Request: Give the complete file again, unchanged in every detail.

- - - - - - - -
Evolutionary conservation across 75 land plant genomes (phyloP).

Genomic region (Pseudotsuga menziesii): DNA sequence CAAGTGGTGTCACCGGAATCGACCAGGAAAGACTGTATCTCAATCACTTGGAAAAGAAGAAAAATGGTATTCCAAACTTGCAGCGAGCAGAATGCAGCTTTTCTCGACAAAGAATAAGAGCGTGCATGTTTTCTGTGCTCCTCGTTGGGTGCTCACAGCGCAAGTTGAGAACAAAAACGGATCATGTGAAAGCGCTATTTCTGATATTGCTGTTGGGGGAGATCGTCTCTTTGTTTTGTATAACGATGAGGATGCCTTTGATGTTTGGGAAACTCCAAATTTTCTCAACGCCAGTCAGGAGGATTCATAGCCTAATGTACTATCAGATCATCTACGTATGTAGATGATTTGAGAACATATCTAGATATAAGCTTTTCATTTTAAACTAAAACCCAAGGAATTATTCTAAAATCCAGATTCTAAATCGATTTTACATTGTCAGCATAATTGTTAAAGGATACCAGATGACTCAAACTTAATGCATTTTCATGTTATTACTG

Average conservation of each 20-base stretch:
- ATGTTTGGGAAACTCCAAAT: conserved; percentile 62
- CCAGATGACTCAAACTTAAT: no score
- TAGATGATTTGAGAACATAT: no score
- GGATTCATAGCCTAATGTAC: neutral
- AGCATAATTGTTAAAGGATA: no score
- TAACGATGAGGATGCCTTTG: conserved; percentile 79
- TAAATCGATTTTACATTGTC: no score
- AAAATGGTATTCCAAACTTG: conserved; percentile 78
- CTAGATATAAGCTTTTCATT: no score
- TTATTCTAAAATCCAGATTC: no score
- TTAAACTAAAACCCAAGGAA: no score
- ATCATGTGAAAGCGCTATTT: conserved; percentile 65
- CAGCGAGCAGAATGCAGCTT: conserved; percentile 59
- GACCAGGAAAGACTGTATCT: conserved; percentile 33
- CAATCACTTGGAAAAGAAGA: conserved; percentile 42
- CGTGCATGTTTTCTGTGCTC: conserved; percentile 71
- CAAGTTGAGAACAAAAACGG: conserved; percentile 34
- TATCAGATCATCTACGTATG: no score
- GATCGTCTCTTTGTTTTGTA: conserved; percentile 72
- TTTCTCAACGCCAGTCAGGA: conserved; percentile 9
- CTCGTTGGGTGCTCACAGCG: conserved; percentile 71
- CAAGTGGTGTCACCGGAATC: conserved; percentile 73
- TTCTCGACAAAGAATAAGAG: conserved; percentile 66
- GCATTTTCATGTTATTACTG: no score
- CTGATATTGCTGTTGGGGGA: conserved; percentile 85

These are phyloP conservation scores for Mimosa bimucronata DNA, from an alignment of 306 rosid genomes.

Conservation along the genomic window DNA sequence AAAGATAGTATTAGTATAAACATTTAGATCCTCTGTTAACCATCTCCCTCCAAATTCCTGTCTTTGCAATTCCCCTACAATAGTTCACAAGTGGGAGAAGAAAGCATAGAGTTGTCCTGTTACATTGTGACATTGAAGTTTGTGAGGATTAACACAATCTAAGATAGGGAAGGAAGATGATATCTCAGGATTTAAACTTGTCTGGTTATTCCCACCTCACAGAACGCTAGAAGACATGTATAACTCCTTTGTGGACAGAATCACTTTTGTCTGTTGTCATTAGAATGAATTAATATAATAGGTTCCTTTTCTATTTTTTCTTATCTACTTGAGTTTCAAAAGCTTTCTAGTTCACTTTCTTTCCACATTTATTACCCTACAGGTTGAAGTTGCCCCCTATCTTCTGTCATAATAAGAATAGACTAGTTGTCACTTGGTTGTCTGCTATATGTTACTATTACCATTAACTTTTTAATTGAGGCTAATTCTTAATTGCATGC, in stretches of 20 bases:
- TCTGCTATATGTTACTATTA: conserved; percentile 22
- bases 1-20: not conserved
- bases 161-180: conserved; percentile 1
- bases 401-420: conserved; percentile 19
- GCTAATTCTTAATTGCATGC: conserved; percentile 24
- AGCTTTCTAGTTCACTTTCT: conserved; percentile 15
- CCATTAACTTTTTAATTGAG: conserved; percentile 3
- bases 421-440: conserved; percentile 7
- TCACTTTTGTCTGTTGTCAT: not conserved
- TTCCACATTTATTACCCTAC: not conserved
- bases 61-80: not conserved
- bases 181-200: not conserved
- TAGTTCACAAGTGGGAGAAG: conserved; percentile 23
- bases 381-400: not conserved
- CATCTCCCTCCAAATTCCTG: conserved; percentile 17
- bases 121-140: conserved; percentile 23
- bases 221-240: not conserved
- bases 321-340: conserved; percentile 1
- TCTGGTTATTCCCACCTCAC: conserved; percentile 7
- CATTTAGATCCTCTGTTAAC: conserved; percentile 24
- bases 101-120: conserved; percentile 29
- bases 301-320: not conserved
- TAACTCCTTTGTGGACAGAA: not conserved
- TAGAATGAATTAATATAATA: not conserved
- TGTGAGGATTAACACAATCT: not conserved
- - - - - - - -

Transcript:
Evolutionary conservation across 75 land plant genomes (phyloP).

Genomic region (Pseudotsuga menziesii): DNA sequence CAAGTGGTGTCACCGGAATCGACCAGGAAAGACTGTATCTCAATCACTTGGAAAAGAAGAAAAATGGTATTCCAAACTTGCAGCGAGCAGAATGCAGCTTTTCTCGACAAAGAATAAGAGCGTGCATGTTTTCTGTGCTCCTCGTTGGGTGCTCACAGCGCAAGTTGAGAACAAAAACGGATCATGTGAAAGCGCTATTTCTGATATTGCTGTTGGGGGAGATCGTCTCTTTGTTTTGTATAACGATGAGGATGCCTTTGATGTTTGGGAAACTCCAAATTTTCTCAACGCCAGTCAGGAGGATTCATAGCCTAATGTACTATCAGATCATCTACGTATGTAGATGATTTGAGAACATATCTAGATATAAGCTTTTCATTTTAAACTAAAACCCAAGGAATTATTCTAAAATCCAGATTCTAAATCGATTTTACATTGTCAGCATAATTGTTAAAGGATACCAGATGACTCAAACTTAATGCATTTTCATGTTATTACTG

Average conservation of each 20-base stretch:
- ATGTTTGGGAAACTCCAAAT: conserved; percentile 62
- CCAGATGACTCAAACTTAAT: no score
- TAGATGATTTGAGAACATAT: no score
- GGATTCATAGCCTAATGTAC: neutral
- AGCATAATTGTTAAAGGATA: no score
- TAACGATGAGGATGCCTTTG: conserved; percentile 79
- TAAATCGATTTTACATTGTC: no score
- AAAATGGTATTCCAAACTTG: conserved; percentile 78
- CTAGATATAAGCTTTTCATT: no score
- TTATTCTAAAATCCAGATTC: no score
- TTAAACTAAAACCCAAGGAA: no score
- ATCATGTGAAAGCGCTATTT: conserved; percentile 65
- CAGCGAGCAGAATGCAGCTT: conserved; percentile 59
- GACCAGGAAAGACTGTATCT: conserved; percentile 33
- CAATCACTTGGAAAAGAAGA: conserved; percentile 42
- CGTGCATGTTTTCTGTGCTC: conserved; percentile 71
- CAAGTTGAGAACAAAAACGG: conserved; percentile 34
- TATCAGATCATCTACGTATG: no score
- GATCGTCTCTTTGTTTTGTA: conserved; percentile 72
- TTTCTCAACGCCAGTCAGGA: conserved; percentile 9
- CTCGTTGGGTGCTCACAGCG: conserved; percentile 71
- CAAGTGGTGTCACCGGAATC: conserved; percentile 73
- TTCTCGACAAAGAATAAGAG: conserved; percentile 66
- GCATTTTCATGTTATTACTG: no score
- CTGATATTGCTGTTGGGGGA: conserved; percentile 85

These are phyloP conservation scores for Mimosa bimucronata DNA, from an alignment of 306 rosid genomes.

Conservation along the genomic window DNA sequence AAAGATAGTATTAGTATAAACATTTAGATCCTCTGTTAACCATCTCCCTCCAAATTCCTGTCTTTGCAATTCCCCTACAATAGTTCACAAGTGGGAGAAGAAAGCATAGAGTTGTCCTGTTACATTGTGACATTGAAGTTTGTGAGGATTAACACAATCTAAGATAGGGAAGGAAGATGATATCTCAGGATTTAAACTTGTCTGGTTATTCCCACCTCACAGAACGCTAGAAGACATGTATAACTCCTTTGTGGACAGAATCACTTTTGTCTGTTGTCATTAGAATGAATTAATATAATAGGTTCCTTTTCTATTTTTTCTTATCTACTTGAGTTTCAAAAGCTTTCTAGTTCACTTTCTTTCCACATTTATTACCCTACAGGTTGAAGTTGCCCCCTATCTTCTGTCATAATAAGAATAGACTAGTTGTCACTTGGTTGTCTGCTATATGTTACTATTACCATTAACTTTTTAATTGAGGCTAATTCTTAATTGCATGC, in stretches of 20 bases:
- TCTGCTATATGTTACTATTA: conserved; percentile 22
- bases 1-20: not conserved
- bases 161-180: conserved; percentile 1
- bases 401-420: conserved; percentile 19
- GCTAATTCTTAATTGCATGC: conserved; percentile 24
- AGCTTTCTAGTTCACTTTCT: conserved; percentile 15
- CCATTAACTTTTTAATTGAG: conserved; percentile 3
- bases 421-440: conserved; percentile 7
- TCACTTTTGTCTGTTGTCAT: not conserved
- TTCCACATTTATTACCCTAC: not conserved
- bases 61-80: not conserved
- bases 181-200: not conserved
- TAGTTCACAAGTGGGAGAAG: conserved; percentile 23
- bases 381-400: not conserved
- CATCTCCCTCCAAATTCCTG: conserved; percentile 17
- bases 121-140: conserved; percentile 23
- bases 221-240: not conserved
- bases 321-340: conserved; percentile 1
- TCTGGTTATTCCCACCTCAC: conserved; percentile 7
- CATTTAGATCCTCTGTTAAC: conserved; percentile 24
- bases 101-120: conserved; percentile 29
- bases 301-320: not conserved
- TAACTCCTTTGTGGACAGAA: not conserved
- TAGAATGAATTAATATAATA: not conserved
- TGTGAGGATTAACACAATCT: not conserved